Friday 30 May 2014

REV Girl - Leigh Hutton


Clover Kassidy has been moved from a comfortable life to a new, hostile place. She is constantly picked on at school and seems to fail to live up to her parents expectations. Her dream of becoming a professional dirt bike racer goes full steam ahead until her social life surprisingly picks up. Clover finds herself a new best friend and even boyfriend, but the pressure to balance the two becomes too much.

Clover must stand up against those who doubt her and determine which path she really wants to travel on.

(Read here for more of a synopsis)


When I first heard about the plot of REV Girl, I was very intrigued as to how Hutton would play out the story. By having a female character competing in a predominately male sport, already Hutton has set her novel apart from others. After finishing it, I realised I had never read anything like it before.

The one thing I loved the most from the book was the meaning behind the story. REV Girl was very much a coming of age story, conveying the pressures of being a teenager. Yet, it also covered the issues of being a girl and, more so, being comfortable with who you are and what you do. I immediately liked that Clover was highly involved in dirt bike racing and she continued to do so despite what people said. It didn't matter that she was a female or that she wasn't the best at it, what mattered was the effort she put into it. Even when she had to make a choice between her aspiring career and the seemingly most important parts of her social life, she knew what she wanted more. A strong emphasis to this is right at the end and what Clover delivers spoke volumes. You don't have to bend to other people's will, especially if the reason is because "but you're a girl".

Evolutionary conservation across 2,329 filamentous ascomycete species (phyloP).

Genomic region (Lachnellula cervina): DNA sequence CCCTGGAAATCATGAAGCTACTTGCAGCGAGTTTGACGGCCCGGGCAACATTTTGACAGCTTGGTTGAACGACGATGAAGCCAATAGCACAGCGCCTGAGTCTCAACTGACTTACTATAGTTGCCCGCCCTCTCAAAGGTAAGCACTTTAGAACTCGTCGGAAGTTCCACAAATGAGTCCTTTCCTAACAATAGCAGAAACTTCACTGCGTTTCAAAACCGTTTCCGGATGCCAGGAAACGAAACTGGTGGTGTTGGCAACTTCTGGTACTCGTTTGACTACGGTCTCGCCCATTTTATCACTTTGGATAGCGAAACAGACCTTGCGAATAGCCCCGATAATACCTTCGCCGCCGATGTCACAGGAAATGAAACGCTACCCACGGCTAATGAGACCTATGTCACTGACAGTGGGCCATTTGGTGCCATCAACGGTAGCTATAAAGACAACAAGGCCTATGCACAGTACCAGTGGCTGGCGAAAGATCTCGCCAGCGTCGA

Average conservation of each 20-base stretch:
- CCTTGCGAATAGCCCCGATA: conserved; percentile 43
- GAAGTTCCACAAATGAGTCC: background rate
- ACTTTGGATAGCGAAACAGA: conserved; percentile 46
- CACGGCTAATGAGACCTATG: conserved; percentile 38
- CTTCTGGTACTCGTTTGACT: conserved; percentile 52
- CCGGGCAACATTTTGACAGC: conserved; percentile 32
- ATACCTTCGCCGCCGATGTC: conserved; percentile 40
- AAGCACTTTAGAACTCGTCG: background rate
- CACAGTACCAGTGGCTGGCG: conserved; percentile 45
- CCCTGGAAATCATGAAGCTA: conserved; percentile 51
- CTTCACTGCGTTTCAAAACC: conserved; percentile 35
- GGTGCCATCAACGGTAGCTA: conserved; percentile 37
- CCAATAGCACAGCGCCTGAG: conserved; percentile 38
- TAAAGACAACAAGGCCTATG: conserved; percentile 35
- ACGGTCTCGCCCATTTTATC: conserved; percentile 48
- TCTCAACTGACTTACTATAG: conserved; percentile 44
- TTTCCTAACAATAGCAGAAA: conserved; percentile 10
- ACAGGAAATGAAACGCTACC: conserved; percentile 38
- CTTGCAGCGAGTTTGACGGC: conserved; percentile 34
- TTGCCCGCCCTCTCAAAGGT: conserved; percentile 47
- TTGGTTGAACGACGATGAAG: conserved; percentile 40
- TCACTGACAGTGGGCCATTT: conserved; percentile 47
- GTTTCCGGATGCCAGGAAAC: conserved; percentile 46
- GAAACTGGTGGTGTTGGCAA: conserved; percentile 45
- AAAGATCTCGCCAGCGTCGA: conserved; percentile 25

I'm not sure I connected that well with the actual characters or story line though. Hutton writes well, especially considering this is her debut novel. There weren't any awkward phrases or incorrect grammar. In fact I flew right through the novel and finished it in a day. I was caught up with the pace of the story - Clover's decisions and how far she would go. Yet, at the end I still had a number of questions and concerns that were not addressed. REV Girl is the first in a series (The Go Girls Chronicles) though, so I could hope to see some of it being resolved in the next addition.

The relationship developments were positive with some, and a little confusing with others. I loved that Clover bonded with her father, Ernie, the most just because it does reflect the relationship between my dad and I. Other than that, nothing really stuck out.

I would probably say only Clover shone as a character. She definitely grew up and learnt to deal with most of her demons, which made me glad I rode that journey with her. I liked some of the supporting characters, especially the other riders she meets in her races. Yet, not many of them were present for the entire novel - some even disappeared, although in Hutton's defence they weren't really necessary for plot development.

REV Girl is a short read and with such a fast pace, it does feel a little rushed and abrupt sometimes. Except in the end, it doesn't draw away from the lasting impression. I enjoyed the read, especially with the character being such a strong willed and passionate female. I actually have major respects for Hutton for producing such an unconventional character despite the target audience being Young Adults. She may have concerns about dirt bike racing, which readers might not relate to, but Clover is still a teenager and growing up is such a big thing in life that I could definitely see parts of myself in her.

Check out Leigh's website (here), where you'll be able to purchase copies of REV Girl as well.

Rating: 4/5


  1. Sounds like a great message for a book to leave. Maybe that's enough if it is all you take with you at the end? I'm looking forward to reading this one, great review!

    Brit :)

  2. Yeah, I think it was heartwarming at the end so it was enjoyable! Thanks girl :)